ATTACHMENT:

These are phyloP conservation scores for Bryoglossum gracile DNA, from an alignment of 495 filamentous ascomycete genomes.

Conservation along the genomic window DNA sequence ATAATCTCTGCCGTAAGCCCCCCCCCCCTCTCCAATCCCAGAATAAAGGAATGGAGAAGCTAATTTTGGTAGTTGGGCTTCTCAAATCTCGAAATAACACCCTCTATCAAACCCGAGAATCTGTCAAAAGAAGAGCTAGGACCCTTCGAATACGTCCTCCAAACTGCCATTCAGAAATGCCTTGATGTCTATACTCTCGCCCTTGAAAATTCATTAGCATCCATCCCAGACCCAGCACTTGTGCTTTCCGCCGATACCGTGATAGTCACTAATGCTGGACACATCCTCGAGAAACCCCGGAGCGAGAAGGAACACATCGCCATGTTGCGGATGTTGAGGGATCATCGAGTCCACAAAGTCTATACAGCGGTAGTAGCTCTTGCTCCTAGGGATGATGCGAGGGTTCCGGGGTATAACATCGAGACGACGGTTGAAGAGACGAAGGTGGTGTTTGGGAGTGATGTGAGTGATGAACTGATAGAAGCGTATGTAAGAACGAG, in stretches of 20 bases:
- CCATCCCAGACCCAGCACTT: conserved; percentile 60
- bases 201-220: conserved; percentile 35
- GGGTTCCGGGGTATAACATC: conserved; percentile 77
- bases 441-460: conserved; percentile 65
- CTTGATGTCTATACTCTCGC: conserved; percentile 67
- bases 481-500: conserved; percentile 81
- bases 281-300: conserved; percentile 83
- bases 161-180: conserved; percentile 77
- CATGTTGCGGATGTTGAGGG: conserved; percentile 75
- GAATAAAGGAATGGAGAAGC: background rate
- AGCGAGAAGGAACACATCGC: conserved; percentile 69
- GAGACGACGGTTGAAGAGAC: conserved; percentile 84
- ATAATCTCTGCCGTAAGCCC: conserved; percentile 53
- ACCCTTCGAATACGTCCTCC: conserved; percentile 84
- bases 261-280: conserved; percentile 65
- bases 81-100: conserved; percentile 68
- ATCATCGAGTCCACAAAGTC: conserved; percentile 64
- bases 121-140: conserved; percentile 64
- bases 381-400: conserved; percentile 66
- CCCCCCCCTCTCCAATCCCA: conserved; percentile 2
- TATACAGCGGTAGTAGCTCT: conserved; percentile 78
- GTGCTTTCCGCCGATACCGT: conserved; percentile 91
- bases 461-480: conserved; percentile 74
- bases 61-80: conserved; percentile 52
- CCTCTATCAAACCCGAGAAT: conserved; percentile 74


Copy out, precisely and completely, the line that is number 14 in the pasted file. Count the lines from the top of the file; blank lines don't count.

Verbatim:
- GAGACGACGGTTGAAGAGAC: conserved; percentile 84